Q COSTA RICA, by María Fernanda Cruz, Vozdeguanacaste.com – Murdering women just for being women is called femicide. In 2015 this affected 6 of every 100,000 women. This is a first-person account from one of them, María Magdalena, who is from Nambí de Nicoya.
I got pregnant when I was fifteen. My boyfriend was nineteen. That was sixteen years ago. When I became of age he moved in with me and my mother, and then he started beating me.
In the beginning my mother told me that this guy might kill me, but I stayed with him and she didn’t say anything more. I got pregnant again and we rented a place.
On the outside, people saw him as humble and quiet, but he was hiding who he really was. Sometimes he would leave home for a month at a time, but if he saw me in the street he would destroy all my clothes and kick me out so that I had to find another place to live. Fourteen years like this went by, until I couldn’t take any more.
I started to do some workplace training with the Inamu, here in Nicoya, when he and I separated for around eight months. Before that, I swore that I was the aggressor because he would say “I don’t touch you unless you touch me.” And he started to say hurtful things so that I would push him. That was enough for him to beat me in front of my children.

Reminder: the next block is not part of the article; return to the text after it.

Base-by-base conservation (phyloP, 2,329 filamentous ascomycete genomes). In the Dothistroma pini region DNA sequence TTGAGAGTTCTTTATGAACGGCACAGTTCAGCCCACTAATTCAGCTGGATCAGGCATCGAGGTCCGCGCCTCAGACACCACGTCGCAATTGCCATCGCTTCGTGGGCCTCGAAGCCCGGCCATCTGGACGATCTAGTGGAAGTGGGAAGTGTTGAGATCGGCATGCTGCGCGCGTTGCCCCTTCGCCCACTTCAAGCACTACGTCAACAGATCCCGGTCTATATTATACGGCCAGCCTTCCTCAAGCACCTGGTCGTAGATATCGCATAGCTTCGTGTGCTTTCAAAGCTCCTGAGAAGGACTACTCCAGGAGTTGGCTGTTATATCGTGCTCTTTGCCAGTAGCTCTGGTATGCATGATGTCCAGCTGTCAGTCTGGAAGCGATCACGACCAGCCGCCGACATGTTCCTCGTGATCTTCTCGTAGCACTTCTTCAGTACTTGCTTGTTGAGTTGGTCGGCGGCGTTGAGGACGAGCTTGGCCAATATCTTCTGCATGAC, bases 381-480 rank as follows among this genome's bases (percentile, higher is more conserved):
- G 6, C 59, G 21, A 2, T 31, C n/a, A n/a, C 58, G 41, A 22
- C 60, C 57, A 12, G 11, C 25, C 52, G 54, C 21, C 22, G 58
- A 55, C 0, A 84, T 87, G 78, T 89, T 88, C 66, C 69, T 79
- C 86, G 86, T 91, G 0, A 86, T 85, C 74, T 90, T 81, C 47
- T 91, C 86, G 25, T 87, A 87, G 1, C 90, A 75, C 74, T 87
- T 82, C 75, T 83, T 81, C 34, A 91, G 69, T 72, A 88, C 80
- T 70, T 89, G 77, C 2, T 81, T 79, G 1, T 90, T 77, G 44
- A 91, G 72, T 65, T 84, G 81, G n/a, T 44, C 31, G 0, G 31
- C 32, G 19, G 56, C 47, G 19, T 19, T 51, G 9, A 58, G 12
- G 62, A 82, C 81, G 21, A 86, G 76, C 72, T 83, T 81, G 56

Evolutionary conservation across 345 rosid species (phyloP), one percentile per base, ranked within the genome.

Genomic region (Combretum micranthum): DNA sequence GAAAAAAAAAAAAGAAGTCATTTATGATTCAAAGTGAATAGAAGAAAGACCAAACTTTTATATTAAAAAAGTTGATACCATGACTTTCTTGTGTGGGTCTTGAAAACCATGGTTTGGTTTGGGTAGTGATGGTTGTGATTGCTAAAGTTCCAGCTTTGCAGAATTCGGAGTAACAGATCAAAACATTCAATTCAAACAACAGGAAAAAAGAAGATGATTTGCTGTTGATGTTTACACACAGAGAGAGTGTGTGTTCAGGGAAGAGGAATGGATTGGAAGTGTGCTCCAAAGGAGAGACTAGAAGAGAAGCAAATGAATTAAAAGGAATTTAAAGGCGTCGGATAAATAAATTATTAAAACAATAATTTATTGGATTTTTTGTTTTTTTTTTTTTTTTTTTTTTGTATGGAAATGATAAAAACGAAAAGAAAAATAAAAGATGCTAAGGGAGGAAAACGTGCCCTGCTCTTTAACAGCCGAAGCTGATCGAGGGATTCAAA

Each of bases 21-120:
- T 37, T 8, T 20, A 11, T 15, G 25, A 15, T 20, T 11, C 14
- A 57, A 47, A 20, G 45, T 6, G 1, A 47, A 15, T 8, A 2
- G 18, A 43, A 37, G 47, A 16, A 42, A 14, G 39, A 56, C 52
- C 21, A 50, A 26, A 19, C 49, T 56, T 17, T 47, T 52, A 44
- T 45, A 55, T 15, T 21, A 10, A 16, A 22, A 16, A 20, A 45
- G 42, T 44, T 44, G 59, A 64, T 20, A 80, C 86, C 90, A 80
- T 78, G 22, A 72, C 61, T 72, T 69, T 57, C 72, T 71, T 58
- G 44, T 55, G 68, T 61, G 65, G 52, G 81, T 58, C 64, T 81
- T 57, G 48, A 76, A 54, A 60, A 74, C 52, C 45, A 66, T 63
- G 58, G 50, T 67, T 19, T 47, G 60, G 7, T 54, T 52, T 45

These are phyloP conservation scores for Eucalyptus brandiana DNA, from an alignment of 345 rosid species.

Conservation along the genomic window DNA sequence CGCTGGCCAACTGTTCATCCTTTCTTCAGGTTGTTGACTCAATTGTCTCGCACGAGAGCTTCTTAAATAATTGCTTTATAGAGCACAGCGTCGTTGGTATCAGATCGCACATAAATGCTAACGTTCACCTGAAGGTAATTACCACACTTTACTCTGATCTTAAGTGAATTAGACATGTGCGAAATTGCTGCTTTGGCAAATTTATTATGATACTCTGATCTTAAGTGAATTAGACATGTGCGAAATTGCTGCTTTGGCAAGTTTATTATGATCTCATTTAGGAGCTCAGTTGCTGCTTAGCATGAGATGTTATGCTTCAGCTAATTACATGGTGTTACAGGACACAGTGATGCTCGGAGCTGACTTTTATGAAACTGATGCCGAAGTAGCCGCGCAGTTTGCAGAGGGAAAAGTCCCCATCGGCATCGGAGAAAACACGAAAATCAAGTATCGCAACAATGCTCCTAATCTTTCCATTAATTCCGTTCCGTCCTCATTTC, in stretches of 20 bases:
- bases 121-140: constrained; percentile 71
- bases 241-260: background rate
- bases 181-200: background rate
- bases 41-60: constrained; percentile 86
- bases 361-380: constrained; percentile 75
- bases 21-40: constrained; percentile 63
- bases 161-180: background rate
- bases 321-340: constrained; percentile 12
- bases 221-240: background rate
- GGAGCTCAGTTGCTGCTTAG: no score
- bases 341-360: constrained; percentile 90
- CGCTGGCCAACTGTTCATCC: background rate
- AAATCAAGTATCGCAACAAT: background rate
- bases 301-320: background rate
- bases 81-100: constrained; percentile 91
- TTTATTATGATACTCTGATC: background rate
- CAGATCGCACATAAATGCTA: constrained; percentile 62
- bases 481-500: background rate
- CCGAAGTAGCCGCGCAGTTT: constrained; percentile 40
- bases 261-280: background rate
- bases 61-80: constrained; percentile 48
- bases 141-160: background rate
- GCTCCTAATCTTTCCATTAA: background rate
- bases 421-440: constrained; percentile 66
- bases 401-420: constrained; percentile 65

For years, I would file a report and then withdraw it out of fear. Once they were about to take him to jail and I withdrew the complaint because I was pregnant and I thought, “what am I going to do alone, with no education, with three kids?”
Eight months went by and he came looking for me, saying that he was going to change. But I had already learned to value myself from the courses at the Inamu. And I liked that I could buy my own living room set or take the kids to have ice cream. I had decided not to take him back, and I told him.
He grabbed me and pushed me into the house. Then he took out a knife. He stabbed me five times. He even perforated a lung. The girls ran outside, screaming, and the neighbors arrived. I went outside however I could and when I woke up I was in the hospital. I filed the complaint right then and there. He fled for a year, and a year ago he turned himself in to the police.
Now I have a bakery at home, in Nambí, because I won a little money at an Inamu contest.
I tell this story because I know that there are other women living this experience and even though they can file a complaint, they’re scared or simply don’t do it because they’re afraid of losing him. I don’t judge them, but I do swear that they can get out of that situation, hopefully before they end up in the hospital.